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Property markets still hibernating


The property markets across the board are still in hibernation mode, according to the latest Rode’s Report on the State of the Property Market.

The lagged impact of the business cycle on the property market is especially evident in the offices segment. For instance, it is only the Durban decentralized areas that could attain any growth on a year ago (a nominal +5%) that exceeds the expected growth rate in building–cost inflation (at +2,6%). For Cape Town, Johannesburg and Pretoria, growth was, on average, below that of building-cost inflation, and real rentals are currently lower than they were a year ago.

Says Erwin Rode of property economists Rode & Associates: “Even in the industrial property market, where manufacturing activity and retail sales are said to be in recovery mode, the overall strength and stability of this recovery remains an uncertainty, particularly against the backdrop of both a South African economy that continues to shed jobs and a still-wobbly world economy.”

Such uncertainty in the industrial property market also extends to prospects for market rentals, with these rentals continuing to contract across the country (specifically in the Central Witwatersrand, Durban, Port Elizabeth and the Cape Peninsula).

Likewise, flat rentals in Durban and Cape Town could only achieve a nominal 1% growth in the first quarter, while Johannesburg and Pretoria rentals were at the same level of a year ago.

However, notes Rode, an interesting (and “premature”) phenomenon over the past few months has been the recovery in the growth of nominal house prices.

“After reaching its lowest point in the first half of 2009, yearly growth has accelerated to almost 14% in April, up from 12% in March, possibly due to easing credit standards,” says Rode. But, he warns, “Once the base effects have played themselves out, one can again expect house prices – especially in the lower-priced segments – to show more moderate growth rates. The reasons are household coffers that are still under pressure, job insecurity and house prices themselves that continue to remain high in real terms.”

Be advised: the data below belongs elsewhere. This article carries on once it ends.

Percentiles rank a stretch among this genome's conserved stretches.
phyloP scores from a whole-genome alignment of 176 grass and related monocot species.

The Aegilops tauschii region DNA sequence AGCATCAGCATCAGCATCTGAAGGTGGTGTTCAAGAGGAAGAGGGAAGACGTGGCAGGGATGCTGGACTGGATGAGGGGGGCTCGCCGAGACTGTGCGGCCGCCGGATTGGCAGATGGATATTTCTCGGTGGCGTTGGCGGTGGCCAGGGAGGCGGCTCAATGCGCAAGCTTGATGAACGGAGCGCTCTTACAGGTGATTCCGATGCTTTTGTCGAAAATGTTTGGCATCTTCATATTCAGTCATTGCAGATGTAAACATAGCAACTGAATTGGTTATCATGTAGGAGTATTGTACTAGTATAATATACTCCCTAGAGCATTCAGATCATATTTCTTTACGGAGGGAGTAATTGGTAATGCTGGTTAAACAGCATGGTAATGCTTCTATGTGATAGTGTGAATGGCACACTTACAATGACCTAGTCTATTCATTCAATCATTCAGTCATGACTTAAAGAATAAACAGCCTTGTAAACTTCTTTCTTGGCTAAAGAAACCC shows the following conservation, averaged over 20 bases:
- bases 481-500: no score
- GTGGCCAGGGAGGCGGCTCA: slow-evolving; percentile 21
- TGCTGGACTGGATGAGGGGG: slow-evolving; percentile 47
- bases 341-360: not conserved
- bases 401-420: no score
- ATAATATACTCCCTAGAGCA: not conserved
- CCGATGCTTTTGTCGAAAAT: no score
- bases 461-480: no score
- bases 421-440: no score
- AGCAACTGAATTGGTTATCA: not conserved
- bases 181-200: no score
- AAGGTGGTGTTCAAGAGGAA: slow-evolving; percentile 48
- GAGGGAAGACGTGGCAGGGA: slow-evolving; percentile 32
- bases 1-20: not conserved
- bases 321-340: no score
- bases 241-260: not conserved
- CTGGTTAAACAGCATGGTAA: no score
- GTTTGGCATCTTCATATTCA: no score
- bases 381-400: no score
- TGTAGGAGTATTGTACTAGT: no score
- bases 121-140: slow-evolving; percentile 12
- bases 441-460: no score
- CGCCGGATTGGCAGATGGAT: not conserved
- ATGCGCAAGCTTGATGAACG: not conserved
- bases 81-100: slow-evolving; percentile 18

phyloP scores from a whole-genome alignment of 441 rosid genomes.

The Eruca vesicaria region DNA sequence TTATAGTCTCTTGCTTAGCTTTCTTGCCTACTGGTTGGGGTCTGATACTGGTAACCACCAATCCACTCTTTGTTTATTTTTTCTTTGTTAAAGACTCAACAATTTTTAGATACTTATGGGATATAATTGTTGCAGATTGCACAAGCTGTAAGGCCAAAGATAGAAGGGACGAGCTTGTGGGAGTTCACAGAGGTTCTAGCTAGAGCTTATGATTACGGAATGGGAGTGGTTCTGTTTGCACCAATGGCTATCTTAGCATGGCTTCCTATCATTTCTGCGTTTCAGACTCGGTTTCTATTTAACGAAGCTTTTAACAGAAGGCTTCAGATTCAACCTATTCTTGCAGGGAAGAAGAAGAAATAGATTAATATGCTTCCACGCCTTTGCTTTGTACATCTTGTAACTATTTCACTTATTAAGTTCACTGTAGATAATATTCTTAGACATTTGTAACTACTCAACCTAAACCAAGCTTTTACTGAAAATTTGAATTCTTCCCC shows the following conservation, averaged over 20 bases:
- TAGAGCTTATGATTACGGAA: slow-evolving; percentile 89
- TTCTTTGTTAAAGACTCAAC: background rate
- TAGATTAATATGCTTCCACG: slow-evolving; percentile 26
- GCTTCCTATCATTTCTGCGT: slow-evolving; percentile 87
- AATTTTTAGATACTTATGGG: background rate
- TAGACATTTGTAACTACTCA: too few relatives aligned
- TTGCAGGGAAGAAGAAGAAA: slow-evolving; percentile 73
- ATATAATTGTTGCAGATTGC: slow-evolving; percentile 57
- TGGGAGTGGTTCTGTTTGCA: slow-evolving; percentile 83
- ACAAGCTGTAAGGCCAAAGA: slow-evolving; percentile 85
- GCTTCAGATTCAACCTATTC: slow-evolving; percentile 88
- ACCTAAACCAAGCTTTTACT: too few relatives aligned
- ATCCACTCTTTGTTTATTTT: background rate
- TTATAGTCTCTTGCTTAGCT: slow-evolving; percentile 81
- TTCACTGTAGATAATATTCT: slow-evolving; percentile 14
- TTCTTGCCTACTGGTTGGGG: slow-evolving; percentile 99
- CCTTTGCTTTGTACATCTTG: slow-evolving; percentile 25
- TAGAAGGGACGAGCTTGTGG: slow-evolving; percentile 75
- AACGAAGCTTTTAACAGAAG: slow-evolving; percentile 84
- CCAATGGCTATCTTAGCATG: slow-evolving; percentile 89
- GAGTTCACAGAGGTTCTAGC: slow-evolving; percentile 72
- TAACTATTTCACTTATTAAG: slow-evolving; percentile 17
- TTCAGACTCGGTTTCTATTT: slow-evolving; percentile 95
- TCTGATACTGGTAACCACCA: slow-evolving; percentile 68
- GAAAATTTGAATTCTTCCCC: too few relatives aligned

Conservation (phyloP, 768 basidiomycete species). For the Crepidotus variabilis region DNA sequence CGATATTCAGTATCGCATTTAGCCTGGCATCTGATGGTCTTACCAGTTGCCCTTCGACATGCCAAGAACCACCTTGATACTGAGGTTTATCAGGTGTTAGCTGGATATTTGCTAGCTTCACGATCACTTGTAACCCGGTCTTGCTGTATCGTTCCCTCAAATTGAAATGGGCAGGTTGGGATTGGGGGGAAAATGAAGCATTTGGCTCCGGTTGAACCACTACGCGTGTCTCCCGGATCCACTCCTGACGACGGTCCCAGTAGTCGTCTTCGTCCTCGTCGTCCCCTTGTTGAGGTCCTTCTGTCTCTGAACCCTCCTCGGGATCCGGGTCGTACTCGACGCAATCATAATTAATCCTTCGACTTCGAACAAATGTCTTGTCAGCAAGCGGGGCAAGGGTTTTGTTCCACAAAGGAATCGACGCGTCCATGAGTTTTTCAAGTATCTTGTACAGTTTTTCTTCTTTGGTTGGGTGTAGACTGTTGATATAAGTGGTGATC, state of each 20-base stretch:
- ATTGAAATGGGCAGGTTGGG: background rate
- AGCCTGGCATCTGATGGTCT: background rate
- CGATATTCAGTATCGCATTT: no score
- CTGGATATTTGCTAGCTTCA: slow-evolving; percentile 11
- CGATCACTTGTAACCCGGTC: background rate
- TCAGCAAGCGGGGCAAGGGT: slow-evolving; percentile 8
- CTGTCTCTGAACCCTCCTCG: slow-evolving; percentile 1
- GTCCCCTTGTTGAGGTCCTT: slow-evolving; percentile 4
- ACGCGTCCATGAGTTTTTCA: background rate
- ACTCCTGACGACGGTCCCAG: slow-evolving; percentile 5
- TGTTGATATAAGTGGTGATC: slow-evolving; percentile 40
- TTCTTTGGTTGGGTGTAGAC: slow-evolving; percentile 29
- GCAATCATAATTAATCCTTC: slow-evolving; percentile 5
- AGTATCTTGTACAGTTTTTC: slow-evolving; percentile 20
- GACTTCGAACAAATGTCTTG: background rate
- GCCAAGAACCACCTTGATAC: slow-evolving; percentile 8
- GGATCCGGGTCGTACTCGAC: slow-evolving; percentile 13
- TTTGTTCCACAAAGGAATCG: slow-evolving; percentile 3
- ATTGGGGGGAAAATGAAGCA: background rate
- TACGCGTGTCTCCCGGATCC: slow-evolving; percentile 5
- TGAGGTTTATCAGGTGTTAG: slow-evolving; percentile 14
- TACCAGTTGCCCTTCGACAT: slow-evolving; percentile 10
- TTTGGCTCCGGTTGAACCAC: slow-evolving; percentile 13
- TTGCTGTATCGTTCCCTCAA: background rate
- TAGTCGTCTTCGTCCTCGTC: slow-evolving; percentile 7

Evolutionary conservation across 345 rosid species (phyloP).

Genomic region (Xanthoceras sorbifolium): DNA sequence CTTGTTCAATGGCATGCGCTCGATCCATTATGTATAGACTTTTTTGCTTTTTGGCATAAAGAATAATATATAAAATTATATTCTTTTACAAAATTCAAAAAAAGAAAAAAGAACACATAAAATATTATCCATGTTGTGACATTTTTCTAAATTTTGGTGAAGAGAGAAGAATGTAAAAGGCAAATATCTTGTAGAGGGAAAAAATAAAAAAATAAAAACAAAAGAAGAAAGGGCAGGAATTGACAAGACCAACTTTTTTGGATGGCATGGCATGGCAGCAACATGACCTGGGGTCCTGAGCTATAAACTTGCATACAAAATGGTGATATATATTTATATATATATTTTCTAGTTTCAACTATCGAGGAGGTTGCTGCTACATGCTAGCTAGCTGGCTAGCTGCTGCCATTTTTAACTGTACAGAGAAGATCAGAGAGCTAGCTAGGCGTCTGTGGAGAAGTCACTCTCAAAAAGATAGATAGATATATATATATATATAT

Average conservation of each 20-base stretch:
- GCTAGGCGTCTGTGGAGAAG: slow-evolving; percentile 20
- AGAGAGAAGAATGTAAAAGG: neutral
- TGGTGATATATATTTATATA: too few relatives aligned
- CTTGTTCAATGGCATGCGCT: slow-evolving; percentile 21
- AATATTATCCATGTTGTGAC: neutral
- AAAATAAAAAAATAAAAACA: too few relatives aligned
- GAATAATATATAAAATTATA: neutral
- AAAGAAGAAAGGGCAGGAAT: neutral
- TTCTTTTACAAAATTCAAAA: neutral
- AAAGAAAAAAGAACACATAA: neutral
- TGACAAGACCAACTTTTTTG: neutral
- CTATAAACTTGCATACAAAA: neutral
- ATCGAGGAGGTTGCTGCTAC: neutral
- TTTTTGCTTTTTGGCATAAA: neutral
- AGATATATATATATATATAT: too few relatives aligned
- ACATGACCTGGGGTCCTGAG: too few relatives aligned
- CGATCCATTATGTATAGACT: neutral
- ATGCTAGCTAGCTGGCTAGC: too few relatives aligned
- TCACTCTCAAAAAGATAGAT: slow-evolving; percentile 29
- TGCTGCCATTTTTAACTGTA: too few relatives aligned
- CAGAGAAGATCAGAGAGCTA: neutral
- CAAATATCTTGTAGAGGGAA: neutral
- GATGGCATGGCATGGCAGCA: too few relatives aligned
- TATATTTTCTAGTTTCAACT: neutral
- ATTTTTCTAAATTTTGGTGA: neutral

Capitalization rates have remained at roughly the same levels at which they were at the end of last year. “The adjective that best describes this situation,” notes Rode, “is ‘stable’”. Capitalization rates are the property equivalent of the forward earnings yield of shares. “

Nevertheless, considering that market rentals of offices, industrials and malls are shrinking in real terms, this situation could eventually lead to investors requiring higher minimum income returns to invest in property, and this would tend to depress market values.”

However, because of low loan-to-value (LTV) ratios traditionally enforced by SA banks, landlords in South Africa are generally under little duress to sell. “This explains the extraordinary stability of the premium property market”, says Rode.